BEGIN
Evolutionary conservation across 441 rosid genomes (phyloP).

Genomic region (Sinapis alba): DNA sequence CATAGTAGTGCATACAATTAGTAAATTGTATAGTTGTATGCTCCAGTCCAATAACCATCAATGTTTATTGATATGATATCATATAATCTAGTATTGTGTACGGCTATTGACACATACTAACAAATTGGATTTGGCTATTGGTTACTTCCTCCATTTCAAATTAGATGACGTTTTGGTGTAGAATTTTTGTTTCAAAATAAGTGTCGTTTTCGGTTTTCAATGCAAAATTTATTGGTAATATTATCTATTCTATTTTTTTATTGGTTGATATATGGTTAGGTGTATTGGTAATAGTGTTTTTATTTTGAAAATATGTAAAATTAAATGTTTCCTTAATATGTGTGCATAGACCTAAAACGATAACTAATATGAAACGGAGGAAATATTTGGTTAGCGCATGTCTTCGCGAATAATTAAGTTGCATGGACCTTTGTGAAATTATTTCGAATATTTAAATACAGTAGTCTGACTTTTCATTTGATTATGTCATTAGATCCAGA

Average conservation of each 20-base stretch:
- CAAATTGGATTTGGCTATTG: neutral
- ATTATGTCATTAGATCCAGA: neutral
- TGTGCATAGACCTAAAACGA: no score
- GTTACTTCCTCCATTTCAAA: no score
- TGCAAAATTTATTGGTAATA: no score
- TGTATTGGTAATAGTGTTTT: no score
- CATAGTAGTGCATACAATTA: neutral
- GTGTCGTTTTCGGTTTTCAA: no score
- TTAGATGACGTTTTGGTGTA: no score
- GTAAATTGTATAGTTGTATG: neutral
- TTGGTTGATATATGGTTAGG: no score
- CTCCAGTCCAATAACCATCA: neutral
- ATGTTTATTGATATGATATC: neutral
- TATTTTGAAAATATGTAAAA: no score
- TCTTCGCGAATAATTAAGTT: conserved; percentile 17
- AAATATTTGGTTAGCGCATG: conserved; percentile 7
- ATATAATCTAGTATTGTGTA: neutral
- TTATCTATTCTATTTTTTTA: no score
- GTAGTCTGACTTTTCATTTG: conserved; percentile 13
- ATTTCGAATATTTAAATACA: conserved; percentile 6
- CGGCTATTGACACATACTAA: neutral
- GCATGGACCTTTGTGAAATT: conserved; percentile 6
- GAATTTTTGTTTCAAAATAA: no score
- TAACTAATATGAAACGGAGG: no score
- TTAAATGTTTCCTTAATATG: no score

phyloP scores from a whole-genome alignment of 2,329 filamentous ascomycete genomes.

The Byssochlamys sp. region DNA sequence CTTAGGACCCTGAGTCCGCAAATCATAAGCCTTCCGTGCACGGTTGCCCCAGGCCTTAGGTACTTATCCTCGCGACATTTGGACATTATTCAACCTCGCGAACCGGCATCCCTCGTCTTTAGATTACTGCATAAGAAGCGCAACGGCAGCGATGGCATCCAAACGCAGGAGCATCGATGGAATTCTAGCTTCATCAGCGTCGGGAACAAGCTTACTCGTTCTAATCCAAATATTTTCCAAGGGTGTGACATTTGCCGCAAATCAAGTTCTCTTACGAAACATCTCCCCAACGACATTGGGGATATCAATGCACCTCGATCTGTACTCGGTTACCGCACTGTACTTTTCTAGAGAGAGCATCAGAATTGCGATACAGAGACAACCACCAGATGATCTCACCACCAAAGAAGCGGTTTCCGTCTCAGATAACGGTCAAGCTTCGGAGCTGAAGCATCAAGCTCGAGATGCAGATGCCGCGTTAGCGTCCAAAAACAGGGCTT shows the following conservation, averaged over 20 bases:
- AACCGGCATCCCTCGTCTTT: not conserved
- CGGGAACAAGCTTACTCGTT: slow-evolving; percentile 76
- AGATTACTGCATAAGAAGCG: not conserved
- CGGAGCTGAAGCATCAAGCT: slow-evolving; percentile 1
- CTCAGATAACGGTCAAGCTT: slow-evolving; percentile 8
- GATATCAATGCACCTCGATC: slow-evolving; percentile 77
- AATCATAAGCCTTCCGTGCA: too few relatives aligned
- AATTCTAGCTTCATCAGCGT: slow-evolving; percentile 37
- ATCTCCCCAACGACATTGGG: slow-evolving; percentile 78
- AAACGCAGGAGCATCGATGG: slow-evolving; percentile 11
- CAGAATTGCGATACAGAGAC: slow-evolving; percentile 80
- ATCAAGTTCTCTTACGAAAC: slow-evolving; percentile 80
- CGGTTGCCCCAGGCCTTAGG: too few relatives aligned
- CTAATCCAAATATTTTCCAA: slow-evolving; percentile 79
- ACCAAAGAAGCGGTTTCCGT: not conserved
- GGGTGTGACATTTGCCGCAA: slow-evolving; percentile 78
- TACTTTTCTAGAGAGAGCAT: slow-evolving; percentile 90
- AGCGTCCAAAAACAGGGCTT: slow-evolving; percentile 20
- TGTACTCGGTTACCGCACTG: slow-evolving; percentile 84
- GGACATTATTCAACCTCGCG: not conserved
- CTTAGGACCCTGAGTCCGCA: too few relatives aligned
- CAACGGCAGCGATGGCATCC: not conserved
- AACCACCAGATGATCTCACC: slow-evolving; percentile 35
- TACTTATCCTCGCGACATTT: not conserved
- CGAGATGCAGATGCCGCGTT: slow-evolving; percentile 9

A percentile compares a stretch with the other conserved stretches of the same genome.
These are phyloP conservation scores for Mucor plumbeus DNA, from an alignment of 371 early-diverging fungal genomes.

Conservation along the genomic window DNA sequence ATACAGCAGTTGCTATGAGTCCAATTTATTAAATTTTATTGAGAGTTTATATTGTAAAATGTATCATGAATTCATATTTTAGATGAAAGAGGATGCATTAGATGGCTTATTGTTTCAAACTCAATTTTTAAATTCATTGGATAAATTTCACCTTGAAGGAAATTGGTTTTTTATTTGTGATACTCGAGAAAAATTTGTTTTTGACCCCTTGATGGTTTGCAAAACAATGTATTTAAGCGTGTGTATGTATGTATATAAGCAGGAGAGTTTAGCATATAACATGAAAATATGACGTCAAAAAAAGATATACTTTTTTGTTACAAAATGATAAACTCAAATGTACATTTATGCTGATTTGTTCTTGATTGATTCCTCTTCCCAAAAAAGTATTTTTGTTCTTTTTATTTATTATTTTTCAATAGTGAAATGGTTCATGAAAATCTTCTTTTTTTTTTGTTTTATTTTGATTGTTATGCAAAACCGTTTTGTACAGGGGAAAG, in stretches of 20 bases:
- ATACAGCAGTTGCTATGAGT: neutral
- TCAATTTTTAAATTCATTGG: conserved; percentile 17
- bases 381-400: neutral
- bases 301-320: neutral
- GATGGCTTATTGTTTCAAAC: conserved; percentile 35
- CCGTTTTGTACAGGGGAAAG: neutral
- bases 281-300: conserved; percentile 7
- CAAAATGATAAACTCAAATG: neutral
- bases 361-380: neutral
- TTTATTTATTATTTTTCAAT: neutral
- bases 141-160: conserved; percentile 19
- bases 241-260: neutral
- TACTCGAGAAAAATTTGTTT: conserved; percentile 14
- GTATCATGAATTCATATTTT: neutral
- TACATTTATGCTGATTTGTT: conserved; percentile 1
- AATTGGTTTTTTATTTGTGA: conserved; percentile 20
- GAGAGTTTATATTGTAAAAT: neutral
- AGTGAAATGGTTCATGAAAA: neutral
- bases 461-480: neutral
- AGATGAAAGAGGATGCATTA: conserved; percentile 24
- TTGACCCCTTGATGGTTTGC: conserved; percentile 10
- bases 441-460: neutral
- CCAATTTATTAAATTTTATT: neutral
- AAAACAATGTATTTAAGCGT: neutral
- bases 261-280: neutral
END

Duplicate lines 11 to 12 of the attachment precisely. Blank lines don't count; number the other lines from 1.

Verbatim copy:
- GTGTCGTTTTCGGTTTTCAA: no score
- TTAGATGACGTTTTGGTGTA: no score